Professor of Psychology, Princeton University
“At first, I assumed I must be counting [the neurons] incorrectly, there were just too many cells.” -Elizabeth Gould on her discovery of neurogenesis in adult rodents while working as a post-doctoral researcher under Bruce McEwen at Rockefeller University.
Elizabeth Gould is considered by many to be one of the most prolific researchers in the field of neuroplasticity and the role environmental, hormonal, and neural intermediates play on the rate of neurogenesis. Her research is especially focused on the dentate gyrus of the hippocampus, which Gould as well as others have established to have a very high rate of neurogenesis.
Gould and others have specifically identified stress, physical activity, and learning as stimuli that play a role in the rate of new neuron formation in the dentate gyrus of the hippocampus.
The ultimate goal of this research is to understand how the adult brain develops and matures over time, as a response to a variety of stimuli and experiences.
1984 B.A., St. John’s University, Psychology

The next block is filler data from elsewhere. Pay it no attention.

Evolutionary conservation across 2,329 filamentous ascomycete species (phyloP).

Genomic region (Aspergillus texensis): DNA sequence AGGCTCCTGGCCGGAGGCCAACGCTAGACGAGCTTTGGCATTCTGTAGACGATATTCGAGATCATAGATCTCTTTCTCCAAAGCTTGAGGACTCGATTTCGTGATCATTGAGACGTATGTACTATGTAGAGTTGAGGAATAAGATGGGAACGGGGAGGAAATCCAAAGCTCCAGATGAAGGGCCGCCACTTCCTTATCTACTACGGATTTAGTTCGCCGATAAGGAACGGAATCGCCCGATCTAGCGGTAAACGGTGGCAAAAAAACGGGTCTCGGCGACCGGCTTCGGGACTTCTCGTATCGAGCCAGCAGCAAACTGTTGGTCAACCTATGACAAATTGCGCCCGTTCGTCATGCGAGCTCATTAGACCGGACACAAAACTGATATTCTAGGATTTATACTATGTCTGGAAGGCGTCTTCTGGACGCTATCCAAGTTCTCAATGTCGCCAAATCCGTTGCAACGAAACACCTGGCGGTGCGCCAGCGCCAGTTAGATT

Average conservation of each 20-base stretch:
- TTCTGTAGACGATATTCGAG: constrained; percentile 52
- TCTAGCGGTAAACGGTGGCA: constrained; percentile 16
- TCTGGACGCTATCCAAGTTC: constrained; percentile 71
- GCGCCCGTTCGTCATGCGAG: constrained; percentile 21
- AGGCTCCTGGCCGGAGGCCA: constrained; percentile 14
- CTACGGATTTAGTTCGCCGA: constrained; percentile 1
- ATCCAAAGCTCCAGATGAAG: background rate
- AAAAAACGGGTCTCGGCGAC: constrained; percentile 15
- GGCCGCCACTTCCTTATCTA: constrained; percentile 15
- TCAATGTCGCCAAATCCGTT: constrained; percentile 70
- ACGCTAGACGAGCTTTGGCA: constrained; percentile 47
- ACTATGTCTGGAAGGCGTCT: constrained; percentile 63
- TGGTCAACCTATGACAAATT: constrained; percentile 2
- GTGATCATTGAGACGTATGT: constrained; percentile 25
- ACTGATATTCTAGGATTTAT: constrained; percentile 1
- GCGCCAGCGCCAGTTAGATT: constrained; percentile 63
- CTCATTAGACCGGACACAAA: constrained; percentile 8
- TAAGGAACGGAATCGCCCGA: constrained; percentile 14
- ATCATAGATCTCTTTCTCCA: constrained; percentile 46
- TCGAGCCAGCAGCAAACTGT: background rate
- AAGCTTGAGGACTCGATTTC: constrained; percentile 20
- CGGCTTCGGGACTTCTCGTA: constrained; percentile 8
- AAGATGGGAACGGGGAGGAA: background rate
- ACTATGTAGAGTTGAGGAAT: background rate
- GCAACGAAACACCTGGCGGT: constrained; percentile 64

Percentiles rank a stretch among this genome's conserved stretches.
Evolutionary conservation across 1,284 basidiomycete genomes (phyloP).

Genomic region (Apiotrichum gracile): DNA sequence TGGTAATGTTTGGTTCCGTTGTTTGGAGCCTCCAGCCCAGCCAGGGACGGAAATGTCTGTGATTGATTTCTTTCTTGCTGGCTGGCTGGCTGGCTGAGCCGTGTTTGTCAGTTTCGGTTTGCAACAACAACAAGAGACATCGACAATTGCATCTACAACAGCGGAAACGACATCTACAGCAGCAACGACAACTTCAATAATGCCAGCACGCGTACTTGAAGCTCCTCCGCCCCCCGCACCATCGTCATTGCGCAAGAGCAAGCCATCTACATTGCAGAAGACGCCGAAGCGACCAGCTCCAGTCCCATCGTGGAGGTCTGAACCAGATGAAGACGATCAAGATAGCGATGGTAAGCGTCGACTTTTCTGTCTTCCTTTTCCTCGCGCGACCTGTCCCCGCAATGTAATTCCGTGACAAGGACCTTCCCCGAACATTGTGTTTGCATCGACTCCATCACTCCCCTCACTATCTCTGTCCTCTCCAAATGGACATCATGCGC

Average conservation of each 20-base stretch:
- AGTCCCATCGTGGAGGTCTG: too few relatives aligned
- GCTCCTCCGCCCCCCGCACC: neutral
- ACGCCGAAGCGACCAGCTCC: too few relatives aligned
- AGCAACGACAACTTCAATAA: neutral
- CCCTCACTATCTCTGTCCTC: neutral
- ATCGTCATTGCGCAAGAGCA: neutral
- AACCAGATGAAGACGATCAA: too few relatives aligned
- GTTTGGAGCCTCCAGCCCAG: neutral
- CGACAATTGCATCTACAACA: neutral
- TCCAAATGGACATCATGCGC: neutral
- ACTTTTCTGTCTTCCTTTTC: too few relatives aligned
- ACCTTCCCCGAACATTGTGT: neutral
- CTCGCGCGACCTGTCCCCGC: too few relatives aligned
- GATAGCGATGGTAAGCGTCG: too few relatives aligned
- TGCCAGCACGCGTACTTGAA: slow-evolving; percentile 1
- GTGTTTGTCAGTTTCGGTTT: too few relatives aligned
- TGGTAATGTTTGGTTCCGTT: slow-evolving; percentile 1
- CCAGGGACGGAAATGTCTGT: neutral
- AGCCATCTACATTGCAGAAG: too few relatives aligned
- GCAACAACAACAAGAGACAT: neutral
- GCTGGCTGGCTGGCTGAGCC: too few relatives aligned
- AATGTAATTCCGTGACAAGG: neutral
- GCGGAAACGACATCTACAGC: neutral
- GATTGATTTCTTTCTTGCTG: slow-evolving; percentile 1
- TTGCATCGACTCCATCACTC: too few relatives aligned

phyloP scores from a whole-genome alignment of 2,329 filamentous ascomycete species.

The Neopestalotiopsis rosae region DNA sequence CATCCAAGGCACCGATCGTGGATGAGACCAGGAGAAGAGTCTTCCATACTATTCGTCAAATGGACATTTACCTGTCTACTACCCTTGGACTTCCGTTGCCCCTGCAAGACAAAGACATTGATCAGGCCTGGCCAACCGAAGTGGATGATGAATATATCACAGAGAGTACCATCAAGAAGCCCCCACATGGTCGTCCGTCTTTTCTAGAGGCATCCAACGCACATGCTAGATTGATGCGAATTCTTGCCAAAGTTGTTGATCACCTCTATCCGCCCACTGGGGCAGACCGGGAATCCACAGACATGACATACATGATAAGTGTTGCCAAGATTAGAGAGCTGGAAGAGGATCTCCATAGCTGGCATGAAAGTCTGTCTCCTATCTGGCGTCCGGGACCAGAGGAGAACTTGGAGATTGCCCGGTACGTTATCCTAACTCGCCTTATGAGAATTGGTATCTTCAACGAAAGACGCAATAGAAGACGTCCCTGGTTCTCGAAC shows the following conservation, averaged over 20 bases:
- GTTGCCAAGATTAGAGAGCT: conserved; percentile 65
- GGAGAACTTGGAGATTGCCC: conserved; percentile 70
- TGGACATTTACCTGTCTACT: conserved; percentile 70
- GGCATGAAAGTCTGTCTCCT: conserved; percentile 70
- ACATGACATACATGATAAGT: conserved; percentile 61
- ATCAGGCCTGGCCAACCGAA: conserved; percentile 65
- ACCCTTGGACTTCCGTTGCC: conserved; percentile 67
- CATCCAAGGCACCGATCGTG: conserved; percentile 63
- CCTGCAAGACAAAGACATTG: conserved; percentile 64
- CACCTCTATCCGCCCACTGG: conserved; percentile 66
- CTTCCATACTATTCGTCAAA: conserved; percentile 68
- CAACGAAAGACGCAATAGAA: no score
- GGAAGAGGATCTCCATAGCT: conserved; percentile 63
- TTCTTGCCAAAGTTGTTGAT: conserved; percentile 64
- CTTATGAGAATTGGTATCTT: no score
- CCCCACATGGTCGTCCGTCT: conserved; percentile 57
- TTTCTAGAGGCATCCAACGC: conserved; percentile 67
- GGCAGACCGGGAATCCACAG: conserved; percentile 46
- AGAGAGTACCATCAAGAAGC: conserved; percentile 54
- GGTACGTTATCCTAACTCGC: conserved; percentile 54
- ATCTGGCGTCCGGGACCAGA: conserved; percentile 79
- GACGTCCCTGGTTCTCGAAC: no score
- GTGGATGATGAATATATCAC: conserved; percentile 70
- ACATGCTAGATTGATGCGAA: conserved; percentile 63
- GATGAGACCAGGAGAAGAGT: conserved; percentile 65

1986 M.A. UCLA, Behavioral Neuroscience
1988 Ph.D., UCLA, Behavioral Neuroscience
1989-1992 Postdoctoral Fellow, The Rockefeller University
1993-1996 Assistant Professor, The Rockefeller University
1997-2000 Assistant Professor, Princeton University
1997-present Adjunct Professor, The Rockefeller University
2000 Professor, Princeton University
1989-1991 NRSA Individual postdoctoral fellowship
1991-1992 WinstonTri-Institutional (Rockefeller, Cornell, Sloan-Kettering) fellowship
1992-1993 American Paralysis Association fellowship
1993-1994 NIMH RO3 small grant
1994-1996 NARSAD Young Investigator Award
1994-1999 NIMH FIRST award
2000 National Academy of Sciences Troland Award
2006 NARSAD Distinguished Investigator Award
Recent lecture (March 2009) by Elizabeth Gould entitled “How does experience influence the brain”
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